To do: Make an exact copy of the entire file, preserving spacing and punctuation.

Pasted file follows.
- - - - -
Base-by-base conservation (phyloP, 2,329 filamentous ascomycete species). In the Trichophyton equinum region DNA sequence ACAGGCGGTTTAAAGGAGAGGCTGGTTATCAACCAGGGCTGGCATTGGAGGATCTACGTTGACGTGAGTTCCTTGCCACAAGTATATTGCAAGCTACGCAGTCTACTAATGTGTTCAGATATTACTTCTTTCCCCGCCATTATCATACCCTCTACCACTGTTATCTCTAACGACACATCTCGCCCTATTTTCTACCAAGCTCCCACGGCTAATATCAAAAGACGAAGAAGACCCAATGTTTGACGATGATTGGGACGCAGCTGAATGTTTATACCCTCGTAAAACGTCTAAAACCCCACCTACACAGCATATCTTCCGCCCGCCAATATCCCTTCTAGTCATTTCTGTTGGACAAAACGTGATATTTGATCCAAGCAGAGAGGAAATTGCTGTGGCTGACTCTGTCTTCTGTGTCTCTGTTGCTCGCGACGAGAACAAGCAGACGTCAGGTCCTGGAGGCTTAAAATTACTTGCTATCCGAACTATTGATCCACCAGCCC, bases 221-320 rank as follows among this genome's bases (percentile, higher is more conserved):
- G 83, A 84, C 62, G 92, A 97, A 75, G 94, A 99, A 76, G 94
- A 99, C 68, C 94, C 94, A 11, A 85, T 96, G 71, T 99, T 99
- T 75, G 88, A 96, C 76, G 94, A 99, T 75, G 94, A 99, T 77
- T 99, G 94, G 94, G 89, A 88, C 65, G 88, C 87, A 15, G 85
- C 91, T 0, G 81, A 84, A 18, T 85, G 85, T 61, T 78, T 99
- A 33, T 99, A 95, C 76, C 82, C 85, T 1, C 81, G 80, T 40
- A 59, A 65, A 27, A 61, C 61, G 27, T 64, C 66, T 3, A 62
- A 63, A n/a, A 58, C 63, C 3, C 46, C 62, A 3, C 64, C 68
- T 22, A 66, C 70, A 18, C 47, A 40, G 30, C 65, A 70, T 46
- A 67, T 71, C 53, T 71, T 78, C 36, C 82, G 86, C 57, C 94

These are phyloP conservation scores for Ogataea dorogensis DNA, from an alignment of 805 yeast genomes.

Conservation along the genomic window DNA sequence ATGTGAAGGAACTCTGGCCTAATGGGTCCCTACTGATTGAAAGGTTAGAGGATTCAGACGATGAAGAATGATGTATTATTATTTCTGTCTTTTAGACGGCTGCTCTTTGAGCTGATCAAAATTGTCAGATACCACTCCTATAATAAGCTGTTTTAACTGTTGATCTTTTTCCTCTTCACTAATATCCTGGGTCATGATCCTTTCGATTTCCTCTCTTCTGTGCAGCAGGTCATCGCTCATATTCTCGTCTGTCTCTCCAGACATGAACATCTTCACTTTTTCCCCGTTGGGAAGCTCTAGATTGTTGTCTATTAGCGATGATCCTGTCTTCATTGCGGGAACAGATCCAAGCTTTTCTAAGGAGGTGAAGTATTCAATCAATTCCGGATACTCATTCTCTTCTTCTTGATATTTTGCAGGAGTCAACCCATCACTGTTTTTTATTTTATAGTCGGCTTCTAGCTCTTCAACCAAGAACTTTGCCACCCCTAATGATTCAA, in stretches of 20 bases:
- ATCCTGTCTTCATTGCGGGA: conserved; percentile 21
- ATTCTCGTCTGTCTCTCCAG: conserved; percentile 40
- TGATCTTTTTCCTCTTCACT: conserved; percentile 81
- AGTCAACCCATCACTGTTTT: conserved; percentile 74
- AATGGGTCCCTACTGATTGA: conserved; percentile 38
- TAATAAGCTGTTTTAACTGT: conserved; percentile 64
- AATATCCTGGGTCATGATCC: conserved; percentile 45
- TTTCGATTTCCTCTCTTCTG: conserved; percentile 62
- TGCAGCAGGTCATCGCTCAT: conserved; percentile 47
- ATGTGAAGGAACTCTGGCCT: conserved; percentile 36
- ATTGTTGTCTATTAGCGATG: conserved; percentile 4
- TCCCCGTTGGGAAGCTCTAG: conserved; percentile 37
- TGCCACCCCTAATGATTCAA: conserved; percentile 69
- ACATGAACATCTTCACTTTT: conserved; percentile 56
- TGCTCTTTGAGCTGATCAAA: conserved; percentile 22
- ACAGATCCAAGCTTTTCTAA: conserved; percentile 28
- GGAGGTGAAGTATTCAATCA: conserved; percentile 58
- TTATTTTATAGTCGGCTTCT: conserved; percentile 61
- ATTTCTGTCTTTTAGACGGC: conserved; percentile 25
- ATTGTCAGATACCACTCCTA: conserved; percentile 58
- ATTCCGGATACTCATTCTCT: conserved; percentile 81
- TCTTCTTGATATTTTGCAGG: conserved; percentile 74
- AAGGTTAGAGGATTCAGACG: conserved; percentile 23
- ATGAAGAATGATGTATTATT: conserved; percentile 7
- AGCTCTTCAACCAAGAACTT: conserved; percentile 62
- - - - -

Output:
Base-by-base conservation (phyloP, 2,329 filamentous ascomycete species). In the Trichophyton equinum region DNA sequence ACAGGCGGTTTAAAGGAGAGGCTGGTTATCAACCAGGGCTGGCATTGGAGGATCTACGTTGACGTGAGTTCCTTGCCACAAGTATATTGCAAGCTACGCAGTCTACTAATGTGTTCAGATATTACTTCTTTCCCCGCCATTATCATACCCTCTACCACTGTTATCTCTAACGACACATCTCGCCCTATTTTCTACCAAGCTCCCACGGCTAATATCAAAAGACGAAGAAGACCCAATGTTTGACGATGATTGGGACGCAGCTGAATGTTTATACCCTCGTAAAACGTCTAAAACCCCACCTACACAGCATATCTTCCGCCCGCCAATATCCCTTCTAGTCATTTCTGTTGGACAAAACGTGATATTTGATCCAAGCAGAGAGGAAATTGCTGTGGCTGACTCTGTCTTCTGTGTCTCTGTTGCTCGCGACGAGAACAAGCAGACGTCAGGTCCTGGAGGCTTAAAATTACTTGCTATCCGAACTATTGATCCACCAGCCC, bases 221-320 rank as follows among this genome's bases (percentile, higher is more conserved):
- G 83, A 84, C 62, G 92, A 97, A 75, G 94, A 99, A 76, G 94
- A 99, C 68, C 94, C 94, A 11, A 85, T 96, G 71, T 99, T 99
- T 75, G 88, A 96, C 76, G 94, A 99, T 75, G 94, A 99, T 77
- T 99, G 94, G 94, G 89, A 88, C 65, G 88, C 87, A 15, G 85
- C 91, T 0, G 81, A 84, A 18, T 85, G 85, T 61, T 78, T 99
- A 33, T 99, A 95, C 76, C 82, C 85, T 1, C 81, G 80, T 40
- A 59, A 65, A 27, A 61, C 61, G 27, T 64, C 66, T 3, A 62
- A 63, A n/a, A 58, C 63, C 3, C 46, C 62, A 3, C 64, C 68
- T 22, A 66, C 70, A 18, C 47, A 40, G 30, C 65, A 70, T 46
- A 67, T 71, C 53, T 71, T 78, C 36, C 82, G 86, C 57, C 94

These are phyloP conservation scores for Ogataea dorogensis DNA, from an alignment of 805 yeast genomes.

Conservation along the genomic window DNA sequence ATGTGAAGGAACTCTGGCCTAATGGGTCCCTACTGATTGAAAGGTTAGAGGATTCAGACGATGAAGAATGATGTATTATTATTTCTGTCTTTTAGACGGCTGCTCTTTGAGCTGATCAAAATTGTCAGATACCACTCCTATAATAAGCTGTTTTAACTGTTGATCTTTTTCCTCTTCACTAATATCCTGGGTCATGATCCTTTCGATTTCCTCTCTTCTGTGCAGCAGGTCATCGCTCATATTCTCGTCTGTCTCTCCAGACATGAACATCTTCACTTTTTCCCCGTTGGGAAGCTCTAGATTGTTGTCTATTAGCGATGATCCTGTCTTCATTGCGGGAACAGATCCAAGCTTTTCTAAGGAGGTGAAGTATTCAATCAATTCCGGATACTCATTCTCTTCTTCTTGATATTTTGCAGGAGTCAACCCATCACTGTTTTTTATTTTATAGTCGGCTTCTAGCTCTTCAACCAAGAACTTTGCCACCCCTAATGATTCAA, in stretches of 20 bases:
- ATCCTGTCTTCATTGCGGGA: conserved; percentile 21
- ATTCTCGTCTGTCTCTCCAG: conserved; percentile 40
- TGATCTTTTTCCTCTTCACT: conserved; percentile 81
- AGTCAACCCATCACTGTTTT: conserved; percentile 74
- AATGGGTCCCTACTGATTGA: conserved; percentile 38
- TAATAAGCTGTTTTAACTGT: conserved; percentile 64
- AATATCCTGGGTCATGATCC: conserved; percentile 45
- TTTCGATTTCCTCTCTTCTG: conserved; percentile 62
- TGCAGCAGGTCATCGCTCAT: conserved; percentile 47
- ATGTGAAGGAACTCTGGCCT: conserved; percentile 36
- ATTGTTGTCTATTAGCGATG: conserved; percentile 4
- TCCCCGTTGGGAAGCTCTAG: conserved; percentile 37
- TGCCACCCCTAATGATTCAA: conserved; percentile 69
- ACATGAACATCTTCACTTTT: conserved; percentile 56
- TGCTCTTTGAGCTGATCAAA: conserved; percentile 22
- ACAGATCCAAGCTTTTCTAA: conserved; percentile 28
- GGAGGTGAAGTATTCAATCA: conserved; percentile 58
- TTATTTTATAGTCGGCTTCT: conserved; percentile 61
- ATTTCTGTCTTTTAGACGGC: conserved; percentile 25
- ATTGTCAGATACCACTCCTA: conserved; percentile 58
- ATTCCGGATACTCATTCTCT: conserved; percentile 81
- TCTTCTTGATATTTTGCAGG: conserved; percentile 74
- AAGGTTAGAGGATTCAGACG: conserved; percentile 23
- ATGAAGAATGATGTATTATT: conserved; percentile 7
- AGCTCTTCAACCAAGAACTT: conserved; percentile 62